Then I start Claymore with Start.bat containing the following.
setx GPU_FORCE_64BIT_PTR 0
setx GPU_MAX_HEAP_SIZE 100
setx GPU_USE_SYNC_OBJECTS 1
setx GPU_MAX_ALLOC_PERCENT 100
setx GPU_SINGLE_ALLOC_PERCENT 100
EthDcrMiner64.exe -etha 0 -mode 1 -epool us1.ethpool.org:3333 -ewal 0x1846bB49FA4F0efE4BCe3F467c7b24c9490ea62f -epsw *
 
I then load up ethpool.org to monitor my mining progress and start Mist.
 
I am using the following hardware.
Intel i5-2600k, Asus P8Z68-V Gen3, 1.5TB hdd space on 2 drives. 16GB RAM. XFX Radeon R7 360 2GB (Clock: 1050MHz, Mem: 500MHz – Hynix DDR5) Driver version: Crimson 16.11.3 If you care, I am getting 3.9-4.4 Mh/s with Claymore. IIRC I was getting 2.something with other miners.
 
Known problems: Low number of peers. I am not using the recommended drivers. 2GB on video card is near size limit. Power is .11$ kw/h here.
 
Errors I have seen, but do not understand: contracts/release/release.go:134] Failed to retrieve current release: Missing trie node
 
Any questions? Any suggestions are welcome, thank you for taking the time to read this!
Screenshot of geth and claymore running. https://imgur.com/a/LGxeZ
submitted by CyberpunkZombie to EtherMining [link] [comments]

$1,200k Tower

What will you be doing with this PC? Be as specific as possible, and include specific games or programs you will be using.
I want to play games, edit video, maybe even mine bitcoin, and code on my PC. I would also like to have the option of being able to add a 2nd monitor and I want a few USB-C ports on my Motherboard. So what Motherboard should I get?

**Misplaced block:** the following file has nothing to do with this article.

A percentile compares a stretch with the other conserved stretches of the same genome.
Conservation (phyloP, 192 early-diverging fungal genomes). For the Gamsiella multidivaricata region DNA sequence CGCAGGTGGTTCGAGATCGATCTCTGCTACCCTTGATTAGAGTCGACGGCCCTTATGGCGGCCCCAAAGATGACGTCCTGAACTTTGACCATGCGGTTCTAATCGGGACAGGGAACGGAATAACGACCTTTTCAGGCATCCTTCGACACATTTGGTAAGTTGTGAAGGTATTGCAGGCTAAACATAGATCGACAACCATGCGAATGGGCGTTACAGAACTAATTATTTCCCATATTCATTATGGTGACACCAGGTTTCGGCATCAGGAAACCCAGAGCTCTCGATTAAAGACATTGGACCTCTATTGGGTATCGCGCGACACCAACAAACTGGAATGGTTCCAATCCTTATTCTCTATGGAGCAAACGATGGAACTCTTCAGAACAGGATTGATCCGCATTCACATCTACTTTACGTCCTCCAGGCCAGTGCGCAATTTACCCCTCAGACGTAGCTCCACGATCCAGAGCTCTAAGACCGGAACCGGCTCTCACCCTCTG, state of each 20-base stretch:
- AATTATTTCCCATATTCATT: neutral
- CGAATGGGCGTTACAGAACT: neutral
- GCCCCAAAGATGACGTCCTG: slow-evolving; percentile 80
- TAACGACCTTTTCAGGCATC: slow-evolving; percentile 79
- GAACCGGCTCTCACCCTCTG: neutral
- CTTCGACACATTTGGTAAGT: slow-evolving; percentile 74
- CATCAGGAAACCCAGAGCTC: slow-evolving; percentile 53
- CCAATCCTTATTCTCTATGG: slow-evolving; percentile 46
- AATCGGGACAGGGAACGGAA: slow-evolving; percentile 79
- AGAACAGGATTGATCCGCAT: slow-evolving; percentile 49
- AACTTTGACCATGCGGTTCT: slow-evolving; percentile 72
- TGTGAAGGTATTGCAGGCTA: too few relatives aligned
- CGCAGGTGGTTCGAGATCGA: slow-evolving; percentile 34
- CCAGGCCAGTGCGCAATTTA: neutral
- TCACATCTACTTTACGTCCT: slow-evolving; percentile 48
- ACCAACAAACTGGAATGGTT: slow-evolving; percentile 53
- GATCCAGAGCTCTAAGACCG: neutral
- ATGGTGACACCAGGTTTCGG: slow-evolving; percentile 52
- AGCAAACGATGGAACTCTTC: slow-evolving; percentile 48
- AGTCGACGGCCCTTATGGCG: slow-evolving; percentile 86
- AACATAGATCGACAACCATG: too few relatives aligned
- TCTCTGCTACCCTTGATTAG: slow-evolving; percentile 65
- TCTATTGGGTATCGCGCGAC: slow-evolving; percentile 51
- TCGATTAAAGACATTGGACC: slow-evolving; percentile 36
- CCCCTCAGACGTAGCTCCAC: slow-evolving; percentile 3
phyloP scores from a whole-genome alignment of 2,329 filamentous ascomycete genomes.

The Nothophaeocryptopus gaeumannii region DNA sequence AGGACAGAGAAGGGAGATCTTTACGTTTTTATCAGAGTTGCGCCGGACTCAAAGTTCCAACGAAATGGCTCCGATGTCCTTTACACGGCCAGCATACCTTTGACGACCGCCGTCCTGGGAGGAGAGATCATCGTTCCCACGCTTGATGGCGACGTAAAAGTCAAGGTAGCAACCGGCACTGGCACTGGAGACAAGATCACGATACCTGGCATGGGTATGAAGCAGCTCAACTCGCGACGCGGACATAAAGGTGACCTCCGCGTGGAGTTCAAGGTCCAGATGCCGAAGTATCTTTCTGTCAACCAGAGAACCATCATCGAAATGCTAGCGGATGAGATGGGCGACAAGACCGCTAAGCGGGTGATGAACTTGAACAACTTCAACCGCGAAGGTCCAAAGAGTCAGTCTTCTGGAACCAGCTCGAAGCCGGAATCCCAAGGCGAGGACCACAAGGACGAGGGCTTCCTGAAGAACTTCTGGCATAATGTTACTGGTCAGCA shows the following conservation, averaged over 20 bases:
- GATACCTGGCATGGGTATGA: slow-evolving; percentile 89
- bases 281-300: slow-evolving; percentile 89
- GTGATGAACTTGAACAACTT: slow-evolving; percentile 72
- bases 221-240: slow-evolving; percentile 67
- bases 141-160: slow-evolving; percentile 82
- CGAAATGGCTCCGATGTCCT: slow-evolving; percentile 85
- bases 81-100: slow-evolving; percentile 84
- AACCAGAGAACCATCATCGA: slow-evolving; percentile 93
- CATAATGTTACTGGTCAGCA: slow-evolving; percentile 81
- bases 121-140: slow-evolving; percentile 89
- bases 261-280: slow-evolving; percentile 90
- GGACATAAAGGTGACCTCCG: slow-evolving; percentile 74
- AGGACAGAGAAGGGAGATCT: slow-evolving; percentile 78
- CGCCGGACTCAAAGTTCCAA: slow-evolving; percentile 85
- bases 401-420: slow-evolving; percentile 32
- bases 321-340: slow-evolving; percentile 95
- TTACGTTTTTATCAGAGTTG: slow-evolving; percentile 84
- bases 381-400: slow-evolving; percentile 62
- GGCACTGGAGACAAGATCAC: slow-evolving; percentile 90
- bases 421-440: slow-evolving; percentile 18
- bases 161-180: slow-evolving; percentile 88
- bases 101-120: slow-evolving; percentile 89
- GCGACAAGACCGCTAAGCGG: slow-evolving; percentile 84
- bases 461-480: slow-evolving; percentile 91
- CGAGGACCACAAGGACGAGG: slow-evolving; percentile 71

What is your maximum budget before rebates/shipping/taxes?
$1,200 for the Tower.
When do you plan on building/buying the PC? Note: beyond a week or two from today means any build you receive will be out of date when you want to buy.
I'll be getting the AMD - Ryzen 5 1600 3.2GHz 6-Core Processor on Friday. I'm getting it because people on here tell me it's good. However, can you tell me why I should get this and not another CPU? What's so special about that CPU?
The whole PC will not be done until November.
What, exactly, do you need included in the budget? (ToweOS/monitokeyboard/mouse/etc)
Just the Tower for now.
Which country (and state/province) will you be purchasing the parts in? If you're in US, do you have access to a Microcenter location?
USA. What the hell is a "Microcenter location"?
Will you be overclocking? If yes, are you interested in overclocking right away, or down the line? CPU and/or GPU?
What is overclocking? I hear of this all the time, but I need someone to go into good detail about what overclocking is.
Are there any specific features or items you want/need in the build? (ex: SSD, large amount of storage or a RAID setup, CUDA or OpenCL support, etc)